I love camping. I have always loved it, and I will love it forever. On our cross-country road trip, we mostly slept in our tent or in the back of our good ole 73’ Station Wagon. Since we had a tight budget, we tried different things while camping in the U.S. We stayed in national parks, state parks, camped for free, and slept in the car. Everything I learned I want to share with you in this ultimate guide for camping in the U.S.
Campgrounds in national parks
Let’s start with the most popular and usually most expensive one: The campgrounds in national parks.
The price is not without reason, sleeping in national parks means that you are nearby the attractions of the park. Although you sometimes have no flush toilets or showers at these campgrounds, you won’t have to go/drive far to explore the park.
Some campgrounds inside national parks have flush toilets, but no showers. Often you have one public place for showers, e.g. at the Rising Sun Motor Inn in Glacier National Park.
Summer is the peak season and national parks get crowded – especially the “Top 10 National Parks”.
This results in you having to use more planning skills or patience if you want to camp in the national parks. You have basically two options:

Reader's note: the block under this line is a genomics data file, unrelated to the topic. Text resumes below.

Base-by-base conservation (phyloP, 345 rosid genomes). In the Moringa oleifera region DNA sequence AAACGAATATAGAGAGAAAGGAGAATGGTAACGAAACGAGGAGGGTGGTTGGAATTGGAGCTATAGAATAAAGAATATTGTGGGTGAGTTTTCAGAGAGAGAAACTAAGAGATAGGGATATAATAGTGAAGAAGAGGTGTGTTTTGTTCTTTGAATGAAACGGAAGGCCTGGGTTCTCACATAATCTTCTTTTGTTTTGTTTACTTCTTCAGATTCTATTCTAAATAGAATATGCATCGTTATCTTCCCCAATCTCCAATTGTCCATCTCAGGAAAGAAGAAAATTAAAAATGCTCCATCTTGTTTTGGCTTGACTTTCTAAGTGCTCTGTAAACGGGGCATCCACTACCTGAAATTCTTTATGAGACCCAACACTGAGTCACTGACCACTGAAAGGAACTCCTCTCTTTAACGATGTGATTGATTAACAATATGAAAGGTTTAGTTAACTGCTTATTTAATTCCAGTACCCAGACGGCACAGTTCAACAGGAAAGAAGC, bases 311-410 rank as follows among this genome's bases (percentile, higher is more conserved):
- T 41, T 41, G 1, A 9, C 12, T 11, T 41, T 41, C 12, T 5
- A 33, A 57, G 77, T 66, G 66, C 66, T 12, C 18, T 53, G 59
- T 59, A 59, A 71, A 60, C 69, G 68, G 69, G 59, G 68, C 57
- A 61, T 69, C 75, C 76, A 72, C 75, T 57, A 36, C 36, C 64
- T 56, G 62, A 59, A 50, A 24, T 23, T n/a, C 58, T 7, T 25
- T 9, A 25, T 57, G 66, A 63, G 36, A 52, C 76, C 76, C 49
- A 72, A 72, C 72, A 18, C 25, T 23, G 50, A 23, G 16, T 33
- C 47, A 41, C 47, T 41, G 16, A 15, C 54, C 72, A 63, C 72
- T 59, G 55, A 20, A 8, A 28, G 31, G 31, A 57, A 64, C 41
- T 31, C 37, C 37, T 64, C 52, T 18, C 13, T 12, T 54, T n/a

- Reserve your campsite before: This is the option for the planners and organizers. It’s obviously very inflexible for road trippers. However, some of you might like to plan ahead on a road trip. Anyways, most national parks have certain campgrounds that are only or partially for reservation and the rest is for first-come, first-serve.
- First-come, first-serve in the early morning: This is for people that like to get up with the sunrise anyways. Go to the campground super early and wait until people leave. Sounds weird and can be annoying, but worked out for us. Don’t worry about the signs at the entrance of the national park, which says that all campgrounds are full. In peak season, they never really change them, because the campgrounds gonna fill up anyways. Exceptions are campgrounds, which don’t offer flushed toilets or drinking water, or campgrounds that are located further away, e.g. Cosby Campground at Great Smoky Mountains National Park. I also met one person who was lucky and found a campsite at noon or even in the afternoon. That’s just very very unlikely.
Camping in state parks
There are thousands of state parks in the U.S. Some are smaller and unknown, and others super busy. So it basically depends on the one you pick.
Custer State Park is difficult to get a camping site inside the park when you visit in peak season.
Some others like Watkins Glen or Graham Cave State Park are easier to get a spot, even in the afternoon or evening.
Campgrounds outside national and state parks
There are obviously many campgrounds outside the national and state parks.
Many are around the parks, especially around those that are super busy in summer. We often stayed in those, because the prices were lower and the amenities better.
However, there are exceptions. At St. Mary (outside Glacier National Park), you can only get a campsite for $30, whereas it only costs $20 inside the national park. It’s actually a smart strategy because you gotta stay somewhere when the campgrounds inside Glacier are full…